Drawing our heritage
‘OUR DRAWINGS ARE A record of time and place’ is one of Urban Sketchers’ manifestos.
Urban Sketchers is a non-profit organisation committed to support and represent a grassroots global community of sketchers.
They are aimed to show the world one drawing at a time holding on to their mission to raise the artistic, storytelling and educational value of location drawing, promoting its practice and connecting people around the world who draw on location where they live and travel.
The local chapter of Urban Sketchers was established on Sept 18, 2012 with the help of Urban Sketchers Don Low from Singapore and founder Gabriel Campanario.
Recently Urban Sketchers Kuching (Usk Kch) collaborated with Sarawak Heritage Society (SHS) to hold its first Exhibition of Sketches of Heritage Buildings from Nov 24 to 29.
Fittingly held at the Old Court House, one of the oldest buildings in Kuching, the exhibition was a follow-up to the preview organised in June at The Ranee.
Showing Kuching’s record of times and place, the exhibition was to display unique sketches and paintings reflecting our common heritage of historical buildings.
One of those heritage buildings immortalised in sketches is the Segu Bungalow.
Originally built at Kampung Segu which is also known as Kampung Benuk about 30km at Puncak Borneo, the bungalow was erected by the third white Rajah, Vyner Brooke.
Vyner had intended Segu Bungalow to be his summer house in 1924 but he hardly had time to visit it.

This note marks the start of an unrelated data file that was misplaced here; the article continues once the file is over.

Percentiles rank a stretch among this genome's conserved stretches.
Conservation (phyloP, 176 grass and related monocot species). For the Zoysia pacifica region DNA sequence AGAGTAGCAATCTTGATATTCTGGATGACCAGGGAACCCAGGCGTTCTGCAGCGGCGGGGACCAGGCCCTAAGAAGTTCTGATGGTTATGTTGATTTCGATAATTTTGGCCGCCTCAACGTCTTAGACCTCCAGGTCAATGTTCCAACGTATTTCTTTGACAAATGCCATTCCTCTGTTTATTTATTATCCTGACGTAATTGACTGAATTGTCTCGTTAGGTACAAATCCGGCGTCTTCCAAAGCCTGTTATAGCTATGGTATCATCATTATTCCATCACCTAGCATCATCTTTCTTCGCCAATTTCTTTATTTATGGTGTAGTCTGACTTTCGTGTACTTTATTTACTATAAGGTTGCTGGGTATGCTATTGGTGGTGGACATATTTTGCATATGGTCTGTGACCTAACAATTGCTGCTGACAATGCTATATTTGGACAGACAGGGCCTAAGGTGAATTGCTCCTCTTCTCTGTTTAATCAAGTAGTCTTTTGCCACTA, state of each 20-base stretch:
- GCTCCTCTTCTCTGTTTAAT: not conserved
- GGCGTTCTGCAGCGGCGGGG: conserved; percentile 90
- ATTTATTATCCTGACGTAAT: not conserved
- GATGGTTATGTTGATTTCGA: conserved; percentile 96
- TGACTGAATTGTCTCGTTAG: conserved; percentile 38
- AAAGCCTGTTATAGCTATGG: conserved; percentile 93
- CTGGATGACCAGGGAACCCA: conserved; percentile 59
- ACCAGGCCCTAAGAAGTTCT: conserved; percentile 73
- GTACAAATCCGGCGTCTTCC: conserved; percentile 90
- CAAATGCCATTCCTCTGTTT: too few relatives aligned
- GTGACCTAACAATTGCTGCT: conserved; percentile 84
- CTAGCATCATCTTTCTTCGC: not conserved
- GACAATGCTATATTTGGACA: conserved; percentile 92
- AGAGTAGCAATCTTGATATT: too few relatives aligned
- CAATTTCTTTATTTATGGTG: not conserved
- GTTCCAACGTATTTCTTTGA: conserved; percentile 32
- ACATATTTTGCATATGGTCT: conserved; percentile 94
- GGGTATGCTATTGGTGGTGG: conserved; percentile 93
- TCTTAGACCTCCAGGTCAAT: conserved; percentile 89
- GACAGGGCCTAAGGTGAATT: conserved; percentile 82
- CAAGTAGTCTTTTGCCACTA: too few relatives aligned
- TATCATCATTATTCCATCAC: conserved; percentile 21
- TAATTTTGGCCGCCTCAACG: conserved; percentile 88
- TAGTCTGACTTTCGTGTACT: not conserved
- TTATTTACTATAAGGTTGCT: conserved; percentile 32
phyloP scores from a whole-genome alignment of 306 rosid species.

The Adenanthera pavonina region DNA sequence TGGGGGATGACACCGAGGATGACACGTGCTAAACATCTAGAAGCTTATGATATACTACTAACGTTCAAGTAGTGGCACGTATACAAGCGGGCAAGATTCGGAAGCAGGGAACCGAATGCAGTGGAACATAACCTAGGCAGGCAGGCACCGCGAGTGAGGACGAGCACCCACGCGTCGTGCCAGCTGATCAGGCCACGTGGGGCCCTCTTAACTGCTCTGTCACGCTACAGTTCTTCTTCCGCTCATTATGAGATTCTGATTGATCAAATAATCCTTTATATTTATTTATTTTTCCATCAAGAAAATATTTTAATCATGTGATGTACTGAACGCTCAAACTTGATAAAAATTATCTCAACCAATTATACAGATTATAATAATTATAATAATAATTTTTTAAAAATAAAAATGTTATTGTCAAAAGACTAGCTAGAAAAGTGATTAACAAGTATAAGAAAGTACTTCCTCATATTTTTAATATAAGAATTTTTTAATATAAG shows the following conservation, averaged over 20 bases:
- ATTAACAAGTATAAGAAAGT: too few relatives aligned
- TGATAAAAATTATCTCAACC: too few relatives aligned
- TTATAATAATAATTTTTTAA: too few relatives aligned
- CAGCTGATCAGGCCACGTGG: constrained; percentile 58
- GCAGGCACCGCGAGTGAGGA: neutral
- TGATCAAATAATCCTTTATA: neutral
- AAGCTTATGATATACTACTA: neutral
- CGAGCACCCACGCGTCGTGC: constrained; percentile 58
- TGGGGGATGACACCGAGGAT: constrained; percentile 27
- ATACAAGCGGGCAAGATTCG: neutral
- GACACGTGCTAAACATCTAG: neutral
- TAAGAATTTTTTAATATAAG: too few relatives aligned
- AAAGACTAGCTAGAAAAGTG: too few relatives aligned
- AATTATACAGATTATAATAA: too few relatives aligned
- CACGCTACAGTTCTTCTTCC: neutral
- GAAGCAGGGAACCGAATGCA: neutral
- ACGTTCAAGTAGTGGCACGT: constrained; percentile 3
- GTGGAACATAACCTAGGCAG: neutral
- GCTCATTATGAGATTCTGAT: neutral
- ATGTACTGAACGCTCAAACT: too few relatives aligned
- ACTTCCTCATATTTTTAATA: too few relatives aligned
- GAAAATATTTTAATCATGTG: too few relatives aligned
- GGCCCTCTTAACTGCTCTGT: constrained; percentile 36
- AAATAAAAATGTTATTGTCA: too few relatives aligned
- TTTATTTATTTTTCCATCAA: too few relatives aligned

He then had it dismantled and brought piece by piece to be rebuilt at its current location on the hill top at Park Lane in 1937.
The bungalow is one of the buildings listed as Sarawak cultural heritage under Sarawak Culture Heritage Ordinance 1993.
The exhibition not only featured sketches of heritage buildings in Kuching;
Peggy Wong captured in sketches Sibu’s iconic building the seven-storey pagoda Tua Pek Kong Temple which dates back to 1870.
Trained as an architect, Wong also sketched and exhibited other iconic sites such as Annah Rais Longhouse and Siniawan Old Town.
A multimedia designer who turned to sketching as she found it therapeutic, Aurelia Liu also presented several of her works in the exhibition.
One that stood out is Liu’s sketch of Padungan Street which has a history dating back to the 1920s.
About her artwork, Liu briefly described the story of that painting, “On a cloudy evening, the kopitiam was closing for the day. At the back of the kopitiam, a family was cleaning their stalls while I was sketching and sipping on my ‘Teh C Peng’.”
Another Kuching urban sketcher, Gabrielle Lim Mei Joo was no stranger to art exhibitions.
Working as a graphic designer, Lim was also a member of Sarawak Artist Society.
She has actively participated in exhibitions in Sarawak and also in Kuala Lumpur since 2011.
Two of Lim’s paintings feature the view of two iconic and heritage streets of Kuching, Jalan Tabuan and Wayang Street.
The sketch of Wayang Street was of the Chinese shophouses dating back to the 19th century located next to the Hong San Si Temple, Kuching’s finest Chinese temple.
Lim also sketched and painted the view of Jalan Tabuan facing the old shophouses with the modern Medan Pelita and Harbor View could be seen in the background.
The exhibition featured works of other urban sketchers namely Wee Hii Min, Azy Yanti Morni, Yvonne Yeo Suh Chan, Marvin Chew and Helena Goh.
Interested in Urban Sketchers Kuching’s artworks? Check out their blog on http://urbansketchers-kuching.blogspot.com/.